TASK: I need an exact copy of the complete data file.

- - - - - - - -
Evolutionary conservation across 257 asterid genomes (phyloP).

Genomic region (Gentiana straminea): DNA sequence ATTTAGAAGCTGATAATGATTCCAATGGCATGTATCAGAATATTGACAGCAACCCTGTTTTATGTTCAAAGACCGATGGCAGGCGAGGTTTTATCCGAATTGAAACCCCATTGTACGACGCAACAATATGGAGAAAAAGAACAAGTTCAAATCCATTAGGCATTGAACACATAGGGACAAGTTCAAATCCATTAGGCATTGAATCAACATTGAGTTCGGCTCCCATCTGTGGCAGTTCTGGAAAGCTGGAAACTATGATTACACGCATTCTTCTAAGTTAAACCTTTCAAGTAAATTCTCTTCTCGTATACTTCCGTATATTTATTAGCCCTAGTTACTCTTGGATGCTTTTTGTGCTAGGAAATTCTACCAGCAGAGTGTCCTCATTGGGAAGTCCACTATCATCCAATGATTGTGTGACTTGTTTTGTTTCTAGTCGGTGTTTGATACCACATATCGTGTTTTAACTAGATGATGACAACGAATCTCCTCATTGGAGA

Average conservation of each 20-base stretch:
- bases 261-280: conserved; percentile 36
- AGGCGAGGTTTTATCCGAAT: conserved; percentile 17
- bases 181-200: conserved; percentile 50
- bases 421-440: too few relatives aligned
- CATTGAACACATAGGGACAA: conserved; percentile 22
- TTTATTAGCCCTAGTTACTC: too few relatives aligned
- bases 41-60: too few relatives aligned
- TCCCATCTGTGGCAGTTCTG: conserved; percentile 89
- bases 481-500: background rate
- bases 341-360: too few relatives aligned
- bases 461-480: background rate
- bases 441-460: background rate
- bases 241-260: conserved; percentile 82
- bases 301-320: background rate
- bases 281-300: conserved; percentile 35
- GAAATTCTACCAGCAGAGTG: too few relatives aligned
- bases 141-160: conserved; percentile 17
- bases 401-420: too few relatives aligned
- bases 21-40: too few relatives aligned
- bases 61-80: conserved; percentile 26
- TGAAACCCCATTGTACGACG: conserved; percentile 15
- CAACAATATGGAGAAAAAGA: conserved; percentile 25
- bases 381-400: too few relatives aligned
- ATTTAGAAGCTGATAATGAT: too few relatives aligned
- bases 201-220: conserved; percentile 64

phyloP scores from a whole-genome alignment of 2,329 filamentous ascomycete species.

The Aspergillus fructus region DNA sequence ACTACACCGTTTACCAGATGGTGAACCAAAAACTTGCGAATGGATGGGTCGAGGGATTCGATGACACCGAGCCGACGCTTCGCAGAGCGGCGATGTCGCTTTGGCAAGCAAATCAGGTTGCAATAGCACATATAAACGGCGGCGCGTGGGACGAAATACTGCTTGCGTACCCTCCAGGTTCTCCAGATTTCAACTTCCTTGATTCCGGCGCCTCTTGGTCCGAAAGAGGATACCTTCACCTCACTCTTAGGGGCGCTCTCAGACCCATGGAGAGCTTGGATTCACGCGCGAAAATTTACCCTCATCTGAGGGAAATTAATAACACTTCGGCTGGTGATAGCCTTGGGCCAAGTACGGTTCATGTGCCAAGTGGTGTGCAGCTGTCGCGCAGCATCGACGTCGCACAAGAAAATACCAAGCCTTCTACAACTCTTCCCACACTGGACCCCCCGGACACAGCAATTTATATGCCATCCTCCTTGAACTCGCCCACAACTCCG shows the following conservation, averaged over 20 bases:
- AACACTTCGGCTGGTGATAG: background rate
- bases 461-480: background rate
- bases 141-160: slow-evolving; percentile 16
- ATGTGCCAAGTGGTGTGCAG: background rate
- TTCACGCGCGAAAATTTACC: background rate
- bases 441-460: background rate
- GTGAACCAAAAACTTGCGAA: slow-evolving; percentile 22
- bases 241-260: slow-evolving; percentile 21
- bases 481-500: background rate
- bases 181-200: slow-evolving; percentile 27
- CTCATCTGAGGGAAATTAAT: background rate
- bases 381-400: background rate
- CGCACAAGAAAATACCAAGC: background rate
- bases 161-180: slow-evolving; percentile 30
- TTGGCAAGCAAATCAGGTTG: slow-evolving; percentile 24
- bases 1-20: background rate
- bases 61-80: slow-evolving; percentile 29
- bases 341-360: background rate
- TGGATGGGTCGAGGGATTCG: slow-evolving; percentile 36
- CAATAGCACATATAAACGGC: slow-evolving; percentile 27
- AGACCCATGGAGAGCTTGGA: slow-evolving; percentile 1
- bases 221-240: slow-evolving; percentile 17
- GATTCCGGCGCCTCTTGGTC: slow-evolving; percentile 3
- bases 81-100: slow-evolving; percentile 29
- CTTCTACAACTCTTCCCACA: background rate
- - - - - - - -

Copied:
Evolutionary conservation across 257 asterid genomes (phyloP).

Genomic region (Gentiana straminea): DNA sequence ATTTAGAAGCTGATAATGATTCCAATGGCATGTATCAGAATATTGACAGCAACCCTGTTTTATGTTCAAAGACCGATGGCAGGCGAGGTTTTATCCGAATTGAAACCCCATTGTACGACGCAACAATATGGAGAAAAAGAACAAGTTCAAATCCATTAGGCATTGAACACATAGGGACAAGTTCAAATCCATTAGGCATTGAATCAACATTGAGTTCGGCTCCCATCTGTGGCAGTTCTGGAAAGCTGGAAACTATGATTACACGCATTCTTCTAAGTTAAACCTTTCAAGTAAATTCTCTTCTCGTATACTTCCGTATATTTATTAGCCCTAGTTACTCTTGGATGCTTTTTGTGCTAGGAAATTCTACCAGCAGAGTGTCCTCATTGGGAAGTCCACTATCATCCAATGATTGTGTGACTTGTTTTGTTTCTAGTCGGTGTTTGATACCACATATCGTGTTTTAACTAGATGATGACAACGAATCTCCTCATTGGAGA

Average conservation of each 20-base stretch:
- bases 261-280: conserved; percentile 36
- AGGCGAGGTTTTATCCGAAT: conserved; percentile 17
- bases 181-200: conserved; percentile 50
- bases 421-440: too few relatives aligned
- CATTGAACACATAGGGACAA: conserved; percentile 22
- TTTATTAGCCCTAGTTACTC: too few relatives aligned
- bases 41-60: too few relatives aligned
- TCCCATCTGTGGCAGTTCTG: conserved; percentile 89
- bases 481-500: background rate
- bases 341-360: too few relatives aligned
- bases 461-480: background rate
- bases 441-460: background rate
- bases 241-260: conserved; percentile 82
- bases 301-320: background rate
- bases 281-300: conserved; percentile 35
- GAAATTCTACCAGCAGAGTG: too few relatives aligned
- bases 141-160: conserved; percentile 17
- bases 401-420: too few relatives aligned
- bases 21-40: too few relatives aligned
- bases 61-80: conserved; percentile 26
- TGAAACCCCATTGTACGACG: conserved; percentile 15
- CAACAATATGGAGAAAAAGA: conserved; percentile 25
- bases 381-400: too few relatives aligned
- ATTTAGAAGCTGATAATGAT: too few relatives aligned
- bases 201-220: conserved; percentile 64

phyloP scores from a whole-genome alignment of 2,329 filamentous ascomycete species.

The Aspergillus fructus region DNA sequence ACTACACCGTTTACCAGATGGTGAACCAAAAACTTGCGAATGGATGGGTCGAGGGATTCGATGACACCGAGCCGACGCTTCGCAGAGCGGCGATGTCGCTTTGGCAAGCAAATCAGGTTGCAATAGCACATATAAACGGCGGCGCGTGGGACGAAATACTGCTTGCGTACCCTCCAGGTTCTCCAGATTTCAACTTCCTTGATTCCGGCGCCTCTTGGTCCGAAAGAGGATACCTTCACCTCACTCTTAGGGGCGCTCTCAGACCCATGGAGAGCTTGGATTCACGCGCGAAAATTTACCCTCATCTGAGGGAAATTAATAACACTTCGGCTGGTGATAGCCTTGGGCCAAGTACGGTTCATGTGCCAAGTGGTGTGCAGCTGTCGCGCAGCATCGACGTCGCACAAGAAAATACCAAGCCTTCTACAACTCTTCCCACACTGGACCCCCCGGACACAGCAATTTATATGCCATCCTCCTTGAACTCGCCCACAACTCCG shows the following conservation, averaged over 20 bases:
- AACACTTCGGCTGGTGATAG: background rate
- bases 461-480: background rate
- bases 141-160: slow-evolving; percentile 16
- ATGTGCCAAGTGGTGTGCAG: background rate
- TTCACGCGCGAAAATTTACC: background rate
- bases 441-460: background rate
- GTGAACCAAAAACTTGCGAA: slow-evolving; percentile 22
- bases 241-260: slow-evolving; percentile 21
- bases 481-500: background rate
- bases 181-200: slow-evolving; percentile 27
- CTCATCTGAGGGAAATTAAT: background rate
- bases 381-400: background rate
- CGCACAAGAAAATACCAAGC: background rate
- bases 161-180: slow-evolving; percentile 30
- TTGGCAAGCAAATCAGGTTG: slow-evolving; percentile 24
- bases 1-20: background rate
- bases 61-80: slow-evolving; percentile 29
- bases 341-360: background rate
- TGGATGGGTCGAGGGATTCG: slow-evolving; percentile 36
- CAATAGCACATATAAACGGC: slow-evolving; percentile 27
- AGACCCATGGAGAGCTTGGA: slow-evolving; percentile 1
- bases 221-240: slow-evolving; percentile 17
- GATTCCGGCGCCTCTTGGTC: slow-evolving; percentile 3
- bases 81-100: slow-evolving; percentile 29
- CTTCTACAACTCTTCCCACA: background rate